Description

TRADEMARKS

IBM® is a registered trademark of International Business Machines Corporation, Armonk, N.Y., U.S.A. Other names used herein may be registered trademarks, trademarks or product names of International Business Machines Corporation or other companies.

BACKGROUND OF THE INVENTION

1. Field of the Invention

This invention relates to electronic components, and particularly to cooling devices for microprocessors.

2. Description of Background

A typical air cooling scheme for high power microprocessors includes a heat sink in close contact with a microprocessor chip to be cooled. The heat sink conducts heat from the chip to heat sink fins where the heat is transferred to the atmosphere by convection. A thermal interface material (TIM) is used to achieve optimal thermal contact between the chip and the heat sink. The TIM has a relatively poor thermal conductivity (about 4 W/mK), however, so it is desirable to minimize its thickness to optimize the thermal contact between the chip and the heat sink. TIM material is typically made of conducting metal oxide particles of a given size (50 um) embedded in an oil-like medium. New generation of TIM materials behave more like a soft solid rather than high viscosity paste.

To be capable of dissipating the large amount of heat generated by the chips, the heat sink fins are made larger, and are often significantly larger than the chip itself. In such a case, the heat sink utilizes a heat spreader, typically made from a highly conductive metal such as copper. The heat sink having large fins and a heat spreader is often too heavy to be supported directly by the chip it is cooling, so the heat sink is attached to, and at least partially supported by, the circuit board to which the chip is attached. To accommodate different expansion rates between the chip and heat sink during power on/power off cycles, the gap between heat sink and chip must be controlled with elaborate mechanical system design. In present designs, in order to maintain minimum gap the heat sink is pressed against the particles contained in a TIM material with a preload of about 50 to 100 N. Particles of size 50 um help to maintain a minimum gap of about 50 um. The preload is generally not desirable and can be detrimental to the electronic components such as solder balls that support the chip. More importantly, cyclic changes in the mechanical clearance between the chip and the heat spreader can result in a pumping action of TIM that can lead to voids being formed in the TIM and eventually to chip failure. In the case of TIM materials that are not paste-like but have a viscoplastic characteristics the cyclic changes in mechanical clearance can lead to fatigue failure of a thermal interface.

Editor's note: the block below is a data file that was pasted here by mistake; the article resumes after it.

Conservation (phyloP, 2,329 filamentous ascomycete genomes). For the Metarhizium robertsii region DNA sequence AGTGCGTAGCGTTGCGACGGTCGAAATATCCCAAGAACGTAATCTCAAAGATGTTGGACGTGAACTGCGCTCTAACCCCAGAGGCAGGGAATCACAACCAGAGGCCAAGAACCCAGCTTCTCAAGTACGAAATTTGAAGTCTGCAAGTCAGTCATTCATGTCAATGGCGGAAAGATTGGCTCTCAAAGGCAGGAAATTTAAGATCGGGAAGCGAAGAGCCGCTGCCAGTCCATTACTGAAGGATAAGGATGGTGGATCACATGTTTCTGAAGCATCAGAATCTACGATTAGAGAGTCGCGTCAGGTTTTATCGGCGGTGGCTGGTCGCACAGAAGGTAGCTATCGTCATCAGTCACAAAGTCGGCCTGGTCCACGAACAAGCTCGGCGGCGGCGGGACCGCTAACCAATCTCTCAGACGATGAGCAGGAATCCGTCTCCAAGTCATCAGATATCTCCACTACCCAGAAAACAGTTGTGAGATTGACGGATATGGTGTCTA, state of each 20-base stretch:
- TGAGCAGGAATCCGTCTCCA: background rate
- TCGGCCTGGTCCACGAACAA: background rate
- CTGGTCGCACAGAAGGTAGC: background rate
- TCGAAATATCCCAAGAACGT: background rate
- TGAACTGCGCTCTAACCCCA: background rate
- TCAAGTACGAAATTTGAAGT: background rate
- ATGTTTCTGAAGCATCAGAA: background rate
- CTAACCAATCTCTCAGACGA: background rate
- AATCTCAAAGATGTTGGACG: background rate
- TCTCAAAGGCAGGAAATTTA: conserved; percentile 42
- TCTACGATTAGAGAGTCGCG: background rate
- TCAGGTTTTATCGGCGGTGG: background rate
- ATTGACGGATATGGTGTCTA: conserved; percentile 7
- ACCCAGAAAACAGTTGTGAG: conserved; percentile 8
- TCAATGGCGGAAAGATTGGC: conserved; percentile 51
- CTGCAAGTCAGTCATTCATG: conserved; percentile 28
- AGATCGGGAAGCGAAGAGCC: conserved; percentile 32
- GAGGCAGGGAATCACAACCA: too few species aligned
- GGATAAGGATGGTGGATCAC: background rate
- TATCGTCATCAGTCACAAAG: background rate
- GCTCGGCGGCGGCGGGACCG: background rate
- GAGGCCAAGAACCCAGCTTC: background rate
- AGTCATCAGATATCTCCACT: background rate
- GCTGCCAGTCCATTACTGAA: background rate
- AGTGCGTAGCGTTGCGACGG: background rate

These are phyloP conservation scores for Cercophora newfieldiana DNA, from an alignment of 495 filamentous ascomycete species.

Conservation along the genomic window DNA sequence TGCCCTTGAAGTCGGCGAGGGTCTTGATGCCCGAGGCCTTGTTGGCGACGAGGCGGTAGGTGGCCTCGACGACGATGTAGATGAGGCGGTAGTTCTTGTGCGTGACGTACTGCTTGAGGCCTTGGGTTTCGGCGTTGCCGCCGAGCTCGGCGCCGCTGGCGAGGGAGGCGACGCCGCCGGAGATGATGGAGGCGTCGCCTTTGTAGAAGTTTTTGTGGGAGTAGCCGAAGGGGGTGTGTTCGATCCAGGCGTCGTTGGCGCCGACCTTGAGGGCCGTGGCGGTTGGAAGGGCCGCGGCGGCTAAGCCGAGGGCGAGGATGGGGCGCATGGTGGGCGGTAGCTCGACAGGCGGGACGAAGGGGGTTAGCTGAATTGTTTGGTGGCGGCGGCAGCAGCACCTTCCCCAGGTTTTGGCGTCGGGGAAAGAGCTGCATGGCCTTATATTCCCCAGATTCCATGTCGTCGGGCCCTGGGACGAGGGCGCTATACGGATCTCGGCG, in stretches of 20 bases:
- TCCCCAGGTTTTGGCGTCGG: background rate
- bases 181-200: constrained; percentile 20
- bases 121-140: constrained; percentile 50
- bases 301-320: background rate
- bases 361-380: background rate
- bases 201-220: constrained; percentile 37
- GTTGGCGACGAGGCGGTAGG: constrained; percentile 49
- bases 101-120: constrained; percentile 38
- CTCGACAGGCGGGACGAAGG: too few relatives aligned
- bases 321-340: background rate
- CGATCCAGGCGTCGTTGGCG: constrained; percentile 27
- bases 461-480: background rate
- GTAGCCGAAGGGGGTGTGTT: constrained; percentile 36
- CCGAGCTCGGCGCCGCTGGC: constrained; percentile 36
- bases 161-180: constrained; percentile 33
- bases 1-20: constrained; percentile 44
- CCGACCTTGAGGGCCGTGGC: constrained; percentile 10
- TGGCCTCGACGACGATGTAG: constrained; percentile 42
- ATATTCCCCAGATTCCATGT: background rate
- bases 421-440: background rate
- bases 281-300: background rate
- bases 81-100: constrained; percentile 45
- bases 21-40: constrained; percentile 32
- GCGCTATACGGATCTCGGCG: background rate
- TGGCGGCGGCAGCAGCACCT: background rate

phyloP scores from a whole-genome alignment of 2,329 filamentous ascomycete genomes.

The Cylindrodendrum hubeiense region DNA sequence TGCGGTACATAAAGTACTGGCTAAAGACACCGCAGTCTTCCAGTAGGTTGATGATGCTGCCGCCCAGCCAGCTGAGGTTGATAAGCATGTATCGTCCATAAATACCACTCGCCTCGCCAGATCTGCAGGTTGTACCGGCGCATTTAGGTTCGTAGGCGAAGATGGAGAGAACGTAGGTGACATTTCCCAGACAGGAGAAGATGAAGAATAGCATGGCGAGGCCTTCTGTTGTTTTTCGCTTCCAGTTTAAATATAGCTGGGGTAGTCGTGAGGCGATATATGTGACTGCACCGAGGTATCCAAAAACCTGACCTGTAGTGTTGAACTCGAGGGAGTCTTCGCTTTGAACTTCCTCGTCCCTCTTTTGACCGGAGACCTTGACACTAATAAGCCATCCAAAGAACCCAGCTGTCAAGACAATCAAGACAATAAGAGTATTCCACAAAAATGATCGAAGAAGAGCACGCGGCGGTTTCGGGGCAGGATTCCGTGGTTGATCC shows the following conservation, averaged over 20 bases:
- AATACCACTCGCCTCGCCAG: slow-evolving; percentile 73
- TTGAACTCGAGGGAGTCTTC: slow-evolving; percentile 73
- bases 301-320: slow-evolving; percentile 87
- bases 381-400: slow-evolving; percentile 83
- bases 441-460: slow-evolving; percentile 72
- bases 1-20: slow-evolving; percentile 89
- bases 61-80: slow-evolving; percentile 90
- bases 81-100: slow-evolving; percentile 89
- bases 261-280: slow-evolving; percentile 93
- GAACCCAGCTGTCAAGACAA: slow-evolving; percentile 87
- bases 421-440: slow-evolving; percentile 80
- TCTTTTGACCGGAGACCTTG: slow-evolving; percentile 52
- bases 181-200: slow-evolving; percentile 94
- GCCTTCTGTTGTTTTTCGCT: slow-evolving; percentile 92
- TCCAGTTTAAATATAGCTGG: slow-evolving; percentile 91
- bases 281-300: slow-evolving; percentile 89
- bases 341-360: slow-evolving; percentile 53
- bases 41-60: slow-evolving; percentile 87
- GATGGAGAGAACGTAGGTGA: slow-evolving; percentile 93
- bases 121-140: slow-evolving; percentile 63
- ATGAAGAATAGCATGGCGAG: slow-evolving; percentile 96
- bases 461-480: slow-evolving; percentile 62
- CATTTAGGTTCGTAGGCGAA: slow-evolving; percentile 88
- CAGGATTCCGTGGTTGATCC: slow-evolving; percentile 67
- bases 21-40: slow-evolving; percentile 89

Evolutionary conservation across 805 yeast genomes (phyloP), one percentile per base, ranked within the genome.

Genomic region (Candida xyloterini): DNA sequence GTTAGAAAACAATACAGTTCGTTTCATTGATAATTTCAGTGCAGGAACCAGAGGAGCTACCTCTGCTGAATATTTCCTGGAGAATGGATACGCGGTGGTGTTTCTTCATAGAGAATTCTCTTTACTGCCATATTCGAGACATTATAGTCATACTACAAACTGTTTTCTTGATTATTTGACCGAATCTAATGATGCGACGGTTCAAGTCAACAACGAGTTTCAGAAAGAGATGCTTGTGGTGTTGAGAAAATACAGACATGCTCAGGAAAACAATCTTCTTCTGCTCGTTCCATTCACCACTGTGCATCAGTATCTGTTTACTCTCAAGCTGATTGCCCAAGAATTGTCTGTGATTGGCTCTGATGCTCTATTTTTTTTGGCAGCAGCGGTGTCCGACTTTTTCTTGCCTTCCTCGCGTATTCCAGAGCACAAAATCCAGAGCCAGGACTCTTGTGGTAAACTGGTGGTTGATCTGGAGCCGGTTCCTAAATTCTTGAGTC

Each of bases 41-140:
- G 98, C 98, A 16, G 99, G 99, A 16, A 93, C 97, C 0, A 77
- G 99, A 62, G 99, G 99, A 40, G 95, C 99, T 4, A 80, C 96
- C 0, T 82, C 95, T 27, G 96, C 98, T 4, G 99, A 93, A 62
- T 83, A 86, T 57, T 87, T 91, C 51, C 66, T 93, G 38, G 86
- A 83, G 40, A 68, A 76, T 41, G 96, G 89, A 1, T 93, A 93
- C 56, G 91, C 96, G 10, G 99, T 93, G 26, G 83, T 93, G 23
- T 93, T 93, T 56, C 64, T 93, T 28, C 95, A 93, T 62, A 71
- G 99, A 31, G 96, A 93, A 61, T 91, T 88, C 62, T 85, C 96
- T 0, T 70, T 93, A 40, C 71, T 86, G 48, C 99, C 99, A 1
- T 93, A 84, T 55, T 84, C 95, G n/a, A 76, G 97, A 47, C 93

What is needed is a heat sink with a heat spreader that is capable of dissipating the necessary amount of heat, and which includes a minimal thickness of TIM at the heat sink interface to the chip.

SUMMARY OF THE INVENTION

The shortcomings of the prior art are overcome and additional advantages are provided through the provision of an integrated active heat spreader and exchanger for a microprocessor chip. The heat spreader cum exchanger includes a housing having a conductive heat spreader disposed therein. The heat spreader includes a spreader plate in thermal contact with a microprocessor chip to be cooled and a plurality of spreader fins extending from the spreader plate. A membrane connects the heat spreader and the housing, the membrane sealing the interface between the heat spreader and the housing. Additionally, a top plate is disposed in the housing. The top plate includes a plurality of top plate fins that extend from the top plate toward the spreader fins.